The rollercoaster ride of Oilers football


Man, I Miss Ya Blue!

Houston and the Oilers became the perfect meld of city and a sports franchise, and just like the industry from which the team drew its nickname, life as an Oiler fan from 1960 through 1996 was a pure rollercoaster.

From winning back-to-back championships in the original American Football League to losing the first double-overtime game and the longest championship game in pro football history in 1962.

From consecutive 1-13 seasons in the 1970s to the greatest years of 1978, 1979, and 1980 with Luv Ya Blue! and Bum Phillips, the most beloved coach in the history of Houston.

From the Tyler Bowling Ball to Bad Moon Rising.

From Doctor Doom to the House of Pain.

For 37 seasons, Houstonians rode the ups, downs, and loop-de-loops of energy industry and football booms and busts together liked the Greezed Lightnin’ rollercoaster at Astroworld.

John Pirkle, author of Oiler Blues, subtitled that book The Story of Pro Football’s Most Frustrating Team.

That was an elegant understatement.

Stagger Lee, Son of Stagger Lee, and the firing of Bum left us angry and feeling as if hope had been ripped from us.

Twenty-four years later, the phrase “We need to look in the mirror” still makes Houstonians cringe, because we heard that phrase regularly during much of the Oilers’ existence.

And the game in Buffalo. The very thought of that one still hurts like crazy.

The only thing worse was the day when the franchise left Texas for Tennessee.

While the frustration was real, so was the love we had for our team, and those highs would almost erase any inklings of the lows.

We loved them so much until even after losing in the AFC Championship games of 1978 and 1979, Houstonians still lined the 610 Loop and filled the Astrodome late at night to welcome our team home with parties fit for Super Bowl champions.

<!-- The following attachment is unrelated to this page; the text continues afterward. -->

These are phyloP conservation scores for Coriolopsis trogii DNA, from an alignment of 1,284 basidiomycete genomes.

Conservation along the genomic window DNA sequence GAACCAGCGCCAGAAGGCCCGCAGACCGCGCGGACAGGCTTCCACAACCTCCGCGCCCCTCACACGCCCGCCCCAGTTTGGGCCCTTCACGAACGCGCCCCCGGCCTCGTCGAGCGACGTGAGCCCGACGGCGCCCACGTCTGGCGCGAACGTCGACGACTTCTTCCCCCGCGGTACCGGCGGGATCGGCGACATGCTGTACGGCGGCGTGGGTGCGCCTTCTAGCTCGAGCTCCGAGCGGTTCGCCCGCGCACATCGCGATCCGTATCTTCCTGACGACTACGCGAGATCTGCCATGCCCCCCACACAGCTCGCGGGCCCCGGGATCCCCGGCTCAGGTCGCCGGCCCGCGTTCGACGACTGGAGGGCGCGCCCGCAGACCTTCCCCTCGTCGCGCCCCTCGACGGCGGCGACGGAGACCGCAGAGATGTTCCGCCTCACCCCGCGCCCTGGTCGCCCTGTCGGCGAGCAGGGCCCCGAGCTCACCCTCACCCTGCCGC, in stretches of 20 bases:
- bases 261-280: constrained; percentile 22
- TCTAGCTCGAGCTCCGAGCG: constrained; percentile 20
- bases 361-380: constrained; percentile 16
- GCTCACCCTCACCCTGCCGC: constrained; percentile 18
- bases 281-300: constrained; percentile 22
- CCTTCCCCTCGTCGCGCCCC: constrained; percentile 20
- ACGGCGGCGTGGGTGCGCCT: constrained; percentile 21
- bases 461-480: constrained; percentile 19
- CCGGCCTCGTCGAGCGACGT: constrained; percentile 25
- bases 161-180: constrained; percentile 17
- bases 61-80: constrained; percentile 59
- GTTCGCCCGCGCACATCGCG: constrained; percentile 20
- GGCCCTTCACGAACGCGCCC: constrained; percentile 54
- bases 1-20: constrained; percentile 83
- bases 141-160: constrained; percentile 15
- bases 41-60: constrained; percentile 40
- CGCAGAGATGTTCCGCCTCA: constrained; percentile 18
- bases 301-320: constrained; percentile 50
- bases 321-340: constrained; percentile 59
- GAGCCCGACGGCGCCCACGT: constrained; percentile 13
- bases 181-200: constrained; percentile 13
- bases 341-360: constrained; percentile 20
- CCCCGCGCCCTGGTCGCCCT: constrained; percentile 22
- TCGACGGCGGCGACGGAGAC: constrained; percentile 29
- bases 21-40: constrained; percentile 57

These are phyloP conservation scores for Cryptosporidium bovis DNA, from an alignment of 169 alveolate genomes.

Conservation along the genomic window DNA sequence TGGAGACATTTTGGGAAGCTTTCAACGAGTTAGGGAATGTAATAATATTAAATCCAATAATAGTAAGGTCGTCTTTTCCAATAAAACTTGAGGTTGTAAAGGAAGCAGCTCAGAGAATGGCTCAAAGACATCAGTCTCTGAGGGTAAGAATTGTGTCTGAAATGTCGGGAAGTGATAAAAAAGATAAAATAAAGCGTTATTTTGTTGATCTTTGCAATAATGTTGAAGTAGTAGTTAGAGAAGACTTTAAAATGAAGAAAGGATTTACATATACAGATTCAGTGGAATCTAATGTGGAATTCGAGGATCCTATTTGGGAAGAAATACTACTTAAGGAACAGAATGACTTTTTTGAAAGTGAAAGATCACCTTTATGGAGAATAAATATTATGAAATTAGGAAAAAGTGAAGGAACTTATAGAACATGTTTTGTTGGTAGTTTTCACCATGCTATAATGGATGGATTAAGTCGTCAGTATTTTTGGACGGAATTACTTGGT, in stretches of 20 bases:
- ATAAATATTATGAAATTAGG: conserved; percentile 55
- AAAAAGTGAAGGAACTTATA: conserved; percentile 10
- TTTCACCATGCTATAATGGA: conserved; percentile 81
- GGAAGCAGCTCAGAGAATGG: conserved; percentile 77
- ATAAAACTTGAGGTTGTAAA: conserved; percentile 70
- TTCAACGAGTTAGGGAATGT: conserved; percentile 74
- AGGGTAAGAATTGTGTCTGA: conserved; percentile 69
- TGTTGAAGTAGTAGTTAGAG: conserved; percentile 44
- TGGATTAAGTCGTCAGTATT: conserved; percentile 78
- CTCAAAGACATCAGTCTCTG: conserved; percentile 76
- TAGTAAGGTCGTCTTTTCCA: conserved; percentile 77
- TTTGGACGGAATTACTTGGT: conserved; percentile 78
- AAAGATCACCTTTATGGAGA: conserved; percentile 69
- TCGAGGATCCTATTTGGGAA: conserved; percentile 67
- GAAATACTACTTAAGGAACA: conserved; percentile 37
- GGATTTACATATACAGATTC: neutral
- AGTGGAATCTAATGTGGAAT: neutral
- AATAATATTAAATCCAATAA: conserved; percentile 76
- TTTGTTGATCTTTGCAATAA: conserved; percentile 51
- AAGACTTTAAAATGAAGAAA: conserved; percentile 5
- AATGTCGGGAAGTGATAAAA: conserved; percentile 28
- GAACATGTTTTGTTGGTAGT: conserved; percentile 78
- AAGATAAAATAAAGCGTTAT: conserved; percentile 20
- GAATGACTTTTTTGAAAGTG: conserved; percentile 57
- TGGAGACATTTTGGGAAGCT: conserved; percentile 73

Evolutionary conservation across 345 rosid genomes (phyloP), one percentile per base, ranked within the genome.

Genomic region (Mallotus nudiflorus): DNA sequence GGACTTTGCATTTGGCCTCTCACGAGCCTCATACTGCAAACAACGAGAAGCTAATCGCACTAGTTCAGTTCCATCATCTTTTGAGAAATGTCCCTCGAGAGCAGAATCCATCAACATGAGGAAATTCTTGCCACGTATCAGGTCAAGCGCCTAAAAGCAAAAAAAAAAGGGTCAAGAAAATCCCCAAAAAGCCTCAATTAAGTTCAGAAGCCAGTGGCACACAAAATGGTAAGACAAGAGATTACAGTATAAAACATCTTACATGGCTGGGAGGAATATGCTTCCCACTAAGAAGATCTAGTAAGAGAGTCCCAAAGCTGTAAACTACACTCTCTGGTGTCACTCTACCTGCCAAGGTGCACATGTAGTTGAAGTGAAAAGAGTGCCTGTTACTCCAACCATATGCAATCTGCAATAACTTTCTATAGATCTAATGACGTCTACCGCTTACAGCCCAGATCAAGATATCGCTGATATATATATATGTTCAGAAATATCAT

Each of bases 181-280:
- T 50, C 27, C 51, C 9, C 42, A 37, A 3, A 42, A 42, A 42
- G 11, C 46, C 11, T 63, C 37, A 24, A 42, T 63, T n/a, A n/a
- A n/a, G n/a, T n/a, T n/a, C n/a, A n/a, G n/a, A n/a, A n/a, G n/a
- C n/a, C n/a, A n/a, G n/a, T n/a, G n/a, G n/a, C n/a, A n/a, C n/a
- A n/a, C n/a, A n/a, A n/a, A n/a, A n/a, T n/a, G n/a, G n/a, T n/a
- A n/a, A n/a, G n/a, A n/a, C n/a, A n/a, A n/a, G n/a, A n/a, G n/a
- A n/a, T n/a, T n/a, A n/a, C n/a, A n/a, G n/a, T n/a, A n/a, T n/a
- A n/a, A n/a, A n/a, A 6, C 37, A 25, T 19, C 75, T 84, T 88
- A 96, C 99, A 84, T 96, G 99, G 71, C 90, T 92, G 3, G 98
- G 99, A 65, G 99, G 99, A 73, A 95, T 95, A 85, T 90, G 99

Any die-hard Oiler fan who was alive at the time still tears up at those memories or while watching videos of that magical time.

The 1978 35-30 win over Miami when the Luv Ya Blue! Movement was born would later be regarded as one of the all-time best tussles in Monday Night Football history, and it still gives chills to those who had baby blue in their blood.  

The amazing exploits of the run-and-shoot offense under Jack Pardee are stamped indelibly in our memories, along with a glut of acrobatic touchdowns and, of course, the catch in Pittsburgh that inspired instant replay in the NFL.

From the first AFL draft pick Billy Cannon to the great Eddie George, we had great running backs to cheer.

Of course, the running back position also housed the all-time face of the franchise, Earl Campbell.

People who saw that big Astrodome scoreboard light up after the Tyler Rose scored a touchdown will never forget it, and neither will the defenders he ran over, around, or past.

At receiver, some of the greatest of their eras wore Oiler blue: Charlie Hennigan, Kenny Burroughs, Drew Hill, Ernest Givins, and Haywood Jeffries.

The quarterbacks were league-leaders, too: George Blanda, Dan Pastorini, Warren Moon, and Steve McNair, all of whom could light up opposing defenses with bombs at most any time.

Protecting those quarterbacks were some of the greatest offensive linemen in football history: Bruce Matthews, Mike Munchak, and Carl Mauck, among others.

These massive men pancaked defenders and opened huge holes for the running backs, often decisively winning the war in the trenches and setting up many of the great Oiler victories.

On the other side of the ball, defensive greats like Curly Culp, Robert Brazile, Elvin Bethea, Greg Bingham, Ray Childress, Kenny Houston, Johnny “Mr. Sandman” Meads, and Eugene Seals—the most popular scab player in Oilers history—regularly resurfaced the Astroturf with the carcasses of opposing players.

As part of some of the NFL’s best defenses, they delivered crushing blows and picked off passes while Krazy George banged his drum and whipped the Dome crowds into a deafening frenzy.

Conclusively, I still look back on my Oiler memories and feel only love for the team, the players, the coaches, and the fans, and I know many others still do, too.

So, yeah, we have lots of memories to discuss, explore, and enjoy. Buckle up and join us here on Miss Ya Blue! to relive the rollercoaster journey!

Ed Wetterman is a Native Houstonian and lifelong Oiler fan and historian. He is a teacher, genealogist, game creator, and writer who lived and died on Sundays with the Oilers. Ed has created many games such as “East Texas University: Degrees of Horror” and written short stories such as “HellFighter,” published by Pinnacle Entertainment Group. Football has always been one of his greatest passions. He experienced the highs and the lows of being an Oiler fan, and like many others, he was crushed when the Oilers left Houston. Writing for Miss Ya Blue! gives him an outlet for his Columbia Blue love.

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